The elocutionist, a collection of pieces in prose and verse [by various authors, ed.] by J.S. Knowles (Google eBook)

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James Sheridan Knowles
1831
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Page 357 - ONCE more unto the breach, dear friends, once more; Or close the wall up with the English dead! In peace, there's nothing so becomes a man, As modest stillness and humility: But when the blast of war blows in our ears, Stiffen the sinews, summon up the blood, Then, imitate the action of the tiger;
Page 187 - tempests!—in all time— Calm or convulsed, in breeze or gale or storm, Icing the pole, or in the torrid clime Dark-heaving—boundless, endless, and sublime! The image of Eternity!—the throne Of the invisible!—Even from out thy slime The monsters of the deep are made! Each zone Obeys thee! Thou goest forth, dread! fathomless! alone! The
Page xviii - two principal parts, the one commencing, or introductory, and the other concluding. This will appear at once, if the reader will only construct a series upon the commencing part of any of the above examples. For instance, with regard to the very first— *' If to do, were as easy as to know what were good
Page 311 - Which way I fly is hell! myself am hell! Infinite wrath, and infinite despair? And, in the lowest deep, a lower deep, Still threatening to devour me, opens wide, To which the hell I suffer seems a heaven! Oh, then, at last relent! is there no place Left for repentance ? none for pardon left ? None left
Page 357 - Still, in thy right hand carry gentle peace, Corruption wins not more than honesty. To silence envious tongues. Be just, and fear not. Let all the ends thou aim'st at be thy country's, Thy God's, and truth's; then, if thou fall'st, O Cromwell,
Page 366 - And bid them speak for me. But, were I Brutus, Show you sweet Caesar's wounds, poor, poor, dumb mouths! And Brutus Antony, there were an Antony Would ruffle up your spirits, and put a tongue In every wound of Ca?sar, that should move The stones of Rome to rise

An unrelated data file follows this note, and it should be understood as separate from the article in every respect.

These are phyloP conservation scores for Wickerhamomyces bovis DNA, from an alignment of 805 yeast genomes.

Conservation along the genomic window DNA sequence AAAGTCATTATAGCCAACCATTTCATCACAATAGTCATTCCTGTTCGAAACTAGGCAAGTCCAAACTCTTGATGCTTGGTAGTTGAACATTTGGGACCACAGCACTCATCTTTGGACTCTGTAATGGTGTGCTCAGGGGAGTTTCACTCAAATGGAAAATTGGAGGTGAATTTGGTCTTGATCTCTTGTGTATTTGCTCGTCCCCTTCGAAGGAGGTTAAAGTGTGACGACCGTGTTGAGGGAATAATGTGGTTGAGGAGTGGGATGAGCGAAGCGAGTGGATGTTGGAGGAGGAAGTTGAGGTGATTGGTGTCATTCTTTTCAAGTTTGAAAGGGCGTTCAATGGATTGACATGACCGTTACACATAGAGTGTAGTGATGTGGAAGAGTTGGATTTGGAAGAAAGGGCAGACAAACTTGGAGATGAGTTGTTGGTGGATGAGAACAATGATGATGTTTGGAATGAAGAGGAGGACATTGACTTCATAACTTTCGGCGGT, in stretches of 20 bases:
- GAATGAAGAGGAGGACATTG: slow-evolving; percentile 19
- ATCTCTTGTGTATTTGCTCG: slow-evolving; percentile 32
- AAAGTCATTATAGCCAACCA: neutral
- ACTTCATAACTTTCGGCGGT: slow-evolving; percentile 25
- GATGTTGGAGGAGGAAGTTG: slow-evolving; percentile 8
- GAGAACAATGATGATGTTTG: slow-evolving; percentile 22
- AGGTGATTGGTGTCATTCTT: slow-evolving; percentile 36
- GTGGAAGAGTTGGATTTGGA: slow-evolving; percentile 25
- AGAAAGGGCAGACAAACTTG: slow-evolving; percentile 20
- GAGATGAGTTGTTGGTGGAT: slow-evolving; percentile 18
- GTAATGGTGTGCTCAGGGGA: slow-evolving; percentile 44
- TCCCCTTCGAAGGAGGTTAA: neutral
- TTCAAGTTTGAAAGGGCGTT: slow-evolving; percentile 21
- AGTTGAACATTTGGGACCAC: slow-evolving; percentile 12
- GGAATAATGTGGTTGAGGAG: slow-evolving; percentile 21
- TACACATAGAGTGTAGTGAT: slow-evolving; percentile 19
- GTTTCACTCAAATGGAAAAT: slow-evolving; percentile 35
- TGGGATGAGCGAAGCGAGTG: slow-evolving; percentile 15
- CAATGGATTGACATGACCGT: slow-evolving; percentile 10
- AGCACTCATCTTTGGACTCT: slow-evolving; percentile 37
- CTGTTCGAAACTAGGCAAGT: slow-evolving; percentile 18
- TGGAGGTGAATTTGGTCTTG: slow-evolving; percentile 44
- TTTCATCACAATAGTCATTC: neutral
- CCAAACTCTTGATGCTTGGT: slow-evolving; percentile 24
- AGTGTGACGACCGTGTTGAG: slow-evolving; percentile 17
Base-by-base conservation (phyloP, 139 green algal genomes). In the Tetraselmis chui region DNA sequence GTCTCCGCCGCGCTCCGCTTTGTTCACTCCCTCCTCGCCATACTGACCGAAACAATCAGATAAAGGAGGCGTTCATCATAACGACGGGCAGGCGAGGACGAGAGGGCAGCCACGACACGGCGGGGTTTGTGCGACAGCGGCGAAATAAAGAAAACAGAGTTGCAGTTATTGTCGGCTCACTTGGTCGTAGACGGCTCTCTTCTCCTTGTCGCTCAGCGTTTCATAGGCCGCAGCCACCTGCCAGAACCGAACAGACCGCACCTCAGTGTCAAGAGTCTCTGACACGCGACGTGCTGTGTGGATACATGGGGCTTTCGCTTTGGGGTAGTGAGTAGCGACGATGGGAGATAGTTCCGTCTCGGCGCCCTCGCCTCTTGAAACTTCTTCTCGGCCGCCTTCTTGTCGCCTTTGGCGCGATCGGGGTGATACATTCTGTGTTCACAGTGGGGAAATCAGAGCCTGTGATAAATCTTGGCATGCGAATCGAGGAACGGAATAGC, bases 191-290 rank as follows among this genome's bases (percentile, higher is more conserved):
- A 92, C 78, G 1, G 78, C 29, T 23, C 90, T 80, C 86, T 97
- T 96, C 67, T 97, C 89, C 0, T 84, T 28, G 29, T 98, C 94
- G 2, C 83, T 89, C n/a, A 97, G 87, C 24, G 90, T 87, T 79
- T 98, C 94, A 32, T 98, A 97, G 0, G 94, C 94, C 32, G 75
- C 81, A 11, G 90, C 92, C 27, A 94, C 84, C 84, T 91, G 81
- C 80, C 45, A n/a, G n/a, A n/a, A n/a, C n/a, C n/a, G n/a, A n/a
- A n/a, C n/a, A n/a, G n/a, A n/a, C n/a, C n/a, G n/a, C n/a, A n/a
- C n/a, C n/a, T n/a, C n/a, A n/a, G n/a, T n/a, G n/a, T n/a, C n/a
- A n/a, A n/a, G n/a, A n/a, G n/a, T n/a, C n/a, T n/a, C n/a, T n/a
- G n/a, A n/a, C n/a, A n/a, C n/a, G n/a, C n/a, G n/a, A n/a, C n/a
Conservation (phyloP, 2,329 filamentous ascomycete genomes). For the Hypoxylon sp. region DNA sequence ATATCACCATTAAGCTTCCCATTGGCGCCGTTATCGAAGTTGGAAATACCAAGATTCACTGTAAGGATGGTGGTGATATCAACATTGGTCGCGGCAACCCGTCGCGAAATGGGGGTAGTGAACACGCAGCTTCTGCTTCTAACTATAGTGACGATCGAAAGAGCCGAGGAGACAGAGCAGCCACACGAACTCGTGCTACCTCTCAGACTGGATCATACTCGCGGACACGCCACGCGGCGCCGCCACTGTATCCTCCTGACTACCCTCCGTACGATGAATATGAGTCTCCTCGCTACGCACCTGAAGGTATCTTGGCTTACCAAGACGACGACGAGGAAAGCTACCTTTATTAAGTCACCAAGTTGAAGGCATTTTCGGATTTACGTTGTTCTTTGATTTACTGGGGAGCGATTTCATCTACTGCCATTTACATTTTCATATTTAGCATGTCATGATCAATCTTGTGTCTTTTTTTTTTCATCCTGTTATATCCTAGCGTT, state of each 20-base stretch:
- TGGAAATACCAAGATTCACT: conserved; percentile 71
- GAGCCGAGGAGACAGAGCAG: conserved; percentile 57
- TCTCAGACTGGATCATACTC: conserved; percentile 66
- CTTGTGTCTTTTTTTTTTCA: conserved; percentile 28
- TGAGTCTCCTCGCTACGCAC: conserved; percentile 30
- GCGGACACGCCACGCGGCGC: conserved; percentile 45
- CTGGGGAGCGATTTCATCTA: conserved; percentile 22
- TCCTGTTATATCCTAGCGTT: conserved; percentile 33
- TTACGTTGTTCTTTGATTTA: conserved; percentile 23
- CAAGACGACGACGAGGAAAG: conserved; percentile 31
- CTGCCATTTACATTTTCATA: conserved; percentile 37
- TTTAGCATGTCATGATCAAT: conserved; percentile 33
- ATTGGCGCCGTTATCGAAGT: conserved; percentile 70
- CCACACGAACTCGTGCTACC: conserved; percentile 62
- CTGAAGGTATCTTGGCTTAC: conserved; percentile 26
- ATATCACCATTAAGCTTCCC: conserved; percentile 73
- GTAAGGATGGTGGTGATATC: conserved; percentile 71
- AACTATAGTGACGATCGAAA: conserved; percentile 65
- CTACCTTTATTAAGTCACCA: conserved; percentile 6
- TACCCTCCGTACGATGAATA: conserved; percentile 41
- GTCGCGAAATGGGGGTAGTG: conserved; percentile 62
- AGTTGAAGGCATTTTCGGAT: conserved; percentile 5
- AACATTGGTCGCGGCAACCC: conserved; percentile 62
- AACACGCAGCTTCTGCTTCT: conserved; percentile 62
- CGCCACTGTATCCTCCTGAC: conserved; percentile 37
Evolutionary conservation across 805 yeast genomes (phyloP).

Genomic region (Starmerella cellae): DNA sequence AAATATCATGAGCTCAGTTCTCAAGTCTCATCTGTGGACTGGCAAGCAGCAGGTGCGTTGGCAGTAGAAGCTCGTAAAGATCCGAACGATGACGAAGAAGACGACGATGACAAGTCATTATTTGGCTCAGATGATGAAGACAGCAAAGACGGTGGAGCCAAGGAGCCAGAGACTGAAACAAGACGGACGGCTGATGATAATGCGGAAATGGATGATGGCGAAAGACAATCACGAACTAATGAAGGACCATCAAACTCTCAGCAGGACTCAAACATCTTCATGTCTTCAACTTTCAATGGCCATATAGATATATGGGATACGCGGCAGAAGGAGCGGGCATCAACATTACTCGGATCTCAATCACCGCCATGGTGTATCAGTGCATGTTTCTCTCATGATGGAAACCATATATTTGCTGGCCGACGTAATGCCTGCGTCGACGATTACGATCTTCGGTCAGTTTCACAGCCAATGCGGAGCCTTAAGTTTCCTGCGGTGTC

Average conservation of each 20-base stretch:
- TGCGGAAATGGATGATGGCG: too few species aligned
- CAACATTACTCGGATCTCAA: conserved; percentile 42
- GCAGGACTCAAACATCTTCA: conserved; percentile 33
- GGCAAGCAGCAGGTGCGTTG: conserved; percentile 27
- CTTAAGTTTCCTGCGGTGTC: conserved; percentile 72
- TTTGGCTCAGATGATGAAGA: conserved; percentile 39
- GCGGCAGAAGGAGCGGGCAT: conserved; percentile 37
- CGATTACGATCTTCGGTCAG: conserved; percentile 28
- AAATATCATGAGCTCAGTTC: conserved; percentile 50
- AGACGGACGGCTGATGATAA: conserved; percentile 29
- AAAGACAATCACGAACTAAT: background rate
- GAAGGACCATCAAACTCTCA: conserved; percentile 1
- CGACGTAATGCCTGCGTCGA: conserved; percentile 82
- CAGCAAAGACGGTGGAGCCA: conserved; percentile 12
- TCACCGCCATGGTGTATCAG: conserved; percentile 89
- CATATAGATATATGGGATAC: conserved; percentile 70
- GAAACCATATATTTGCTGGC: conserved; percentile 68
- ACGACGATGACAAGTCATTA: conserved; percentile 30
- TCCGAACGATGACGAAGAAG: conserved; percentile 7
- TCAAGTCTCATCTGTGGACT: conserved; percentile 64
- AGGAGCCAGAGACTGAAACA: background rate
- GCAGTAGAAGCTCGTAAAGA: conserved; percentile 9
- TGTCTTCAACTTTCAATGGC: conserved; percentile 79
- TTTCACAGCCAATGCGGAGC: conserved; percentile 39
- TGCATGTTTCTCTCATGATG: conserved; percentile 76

Page 191 - One morn I miss'd him on the accustom'd hill, Along the heath, and near his favourite tree: Another came; nor yet beside the rill, Nor up the lawn, nor at the wood was he: " The next—with dirges due, in sad array,
Page 179 - So light to the saddle before her he sprung! " She is won! we are gone, over bank, bush, and scaur; They'll have fleet steeds that follow!" quoth young Lochinvar. One touch to her hand, and one word in her ear, When they reach'd the hall-door, and the charger stood
Page 132 - minds of your adversaries, to over-run them with the mercenary sons of rapine and plunder, devoting them and their possessions to the rapacity of hireling cruelty. If I were an American—as I am an Englishman, while a foreign troop was landed in my country, I never would lay
Page 179 - mong Graemes of the Netherby clan; Fosters, Fenwicks, and Musgraves, they rode and they ran; There was racing and chasing on Cannobie Lea, But the lost bride of Netherby ne'er did they see! So daring in love, and so dauntless in war, Have ye e'er heard of gallant like young Lochinvar ? A Beth Gelert.

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